If you are a woman planning for retirement alone, your best path forward is to be fully informed and over-prepared. Did you know in the US, social security is the only source of income for half of unmarried African American and Hispanic women over age 65, and for a quarter of unmarried white women in the same age group?
And did you know 40% of women who retire are divorced, entering this new phase alone? Having all aspects of retirement covered, as well as establishing a generous retirement nest egg, will ease some of the stress women feel when it comes to retirement planning.
1 – Plan for a 30 Year Retirement:
With expected longevity, women need to extend their retirement plan by 5 to 10 years, to create a 25 to 30 year retirement plan. That’s roughly a third of a lifetime for most women!
2 – Plan to Spend $5,000 / year Out-Of-Pocket on Health Care:
Boston College did a study that showed most women in retirement will need as much as $4,300 per year just to cover additional medical costs, since Medicare is not all-inclusive. Most retirees quickly realize that Medicare, while a blessing, is not all-inclusive, and they need to pay out-of-pocket medical expenses for copays, prescription drugs, dental, vision, and hearing exams.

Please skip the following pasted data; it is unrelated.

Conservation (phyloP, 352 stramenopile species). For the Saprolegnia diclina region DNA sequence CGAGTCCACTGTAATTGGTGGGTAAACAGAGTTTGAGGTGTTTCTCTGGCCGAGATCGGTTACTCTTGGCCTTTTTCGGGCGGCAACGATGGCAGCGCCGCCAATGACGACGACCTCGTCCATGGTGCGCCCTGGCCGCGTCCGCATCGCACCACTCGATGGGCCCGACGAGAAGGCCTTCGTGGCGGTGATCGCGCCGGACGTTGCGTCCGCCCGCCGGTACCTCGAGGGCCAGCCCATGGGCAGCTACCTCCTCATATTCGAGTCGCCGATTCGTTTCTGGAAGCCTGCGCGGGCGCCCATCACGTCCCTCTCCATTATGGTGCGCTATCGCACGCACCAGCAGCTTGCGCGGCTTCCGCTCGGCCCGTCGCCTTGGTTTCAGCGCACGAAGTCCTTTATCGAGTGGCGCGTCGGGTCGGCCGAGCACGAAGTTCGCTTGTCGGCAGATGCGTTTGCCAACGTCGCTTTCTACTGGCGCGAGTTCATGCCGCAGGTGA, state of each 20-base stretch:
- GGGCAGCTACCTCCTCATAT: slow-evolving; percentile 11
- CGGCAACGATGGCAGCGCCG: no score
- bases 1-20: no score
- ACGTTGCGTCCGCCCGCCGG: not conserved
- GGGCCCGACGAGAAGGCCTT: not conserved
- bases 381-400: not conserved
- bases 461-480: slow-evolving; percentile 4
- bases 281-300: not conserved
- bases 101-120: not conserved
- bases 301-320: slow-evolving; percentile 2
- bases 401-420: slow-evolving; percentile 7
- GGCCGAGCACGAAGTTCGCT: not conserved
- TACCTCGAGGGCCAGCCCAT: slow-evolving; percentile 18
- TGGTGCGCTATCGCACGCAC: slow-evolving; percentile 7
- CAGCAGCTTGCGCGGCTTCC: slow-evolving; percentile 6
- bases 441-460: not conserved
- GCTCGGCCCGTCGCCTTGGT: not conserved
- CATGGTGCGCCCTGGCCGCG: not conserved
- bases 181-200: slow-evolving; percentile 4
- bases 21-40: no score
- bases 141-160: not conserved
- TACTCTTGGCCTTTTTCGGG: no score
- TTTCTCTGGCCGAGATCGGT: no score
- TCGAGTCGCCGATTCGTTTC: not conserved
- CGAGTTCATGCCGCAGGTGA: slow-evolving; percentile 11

3 – Figure out your Social Security Benefits:
For many of us, Social Security provides the biggest piece of our retirement income. Almost universally, working a little longer and delaying your claim will provide a much more secure retirement for life, automatically increasing 8% each year you delay claiming. Plus, by adding more working years to your Social Security earnings record, you’ll increase your benefit.
4 – Work As Long as You Can:
Keeping your health and interest in mind, if you still enjoy your job, consider pushing a few more years while you’re still in your prime to maximize retirement benefits that come out of employment. The longer you work, the more opportunity you will have to contribute to your retirement instead of dipping into your retirement savings.
5 – Set A Budget
Set a pre-retirement budget to help you cut costs and pay off debt before you retire — AND set a retirement budget to make sure your monthly expenses after you stop working don’t exceed your monthly retirement income and spending.
The eRetirements Blog
- New York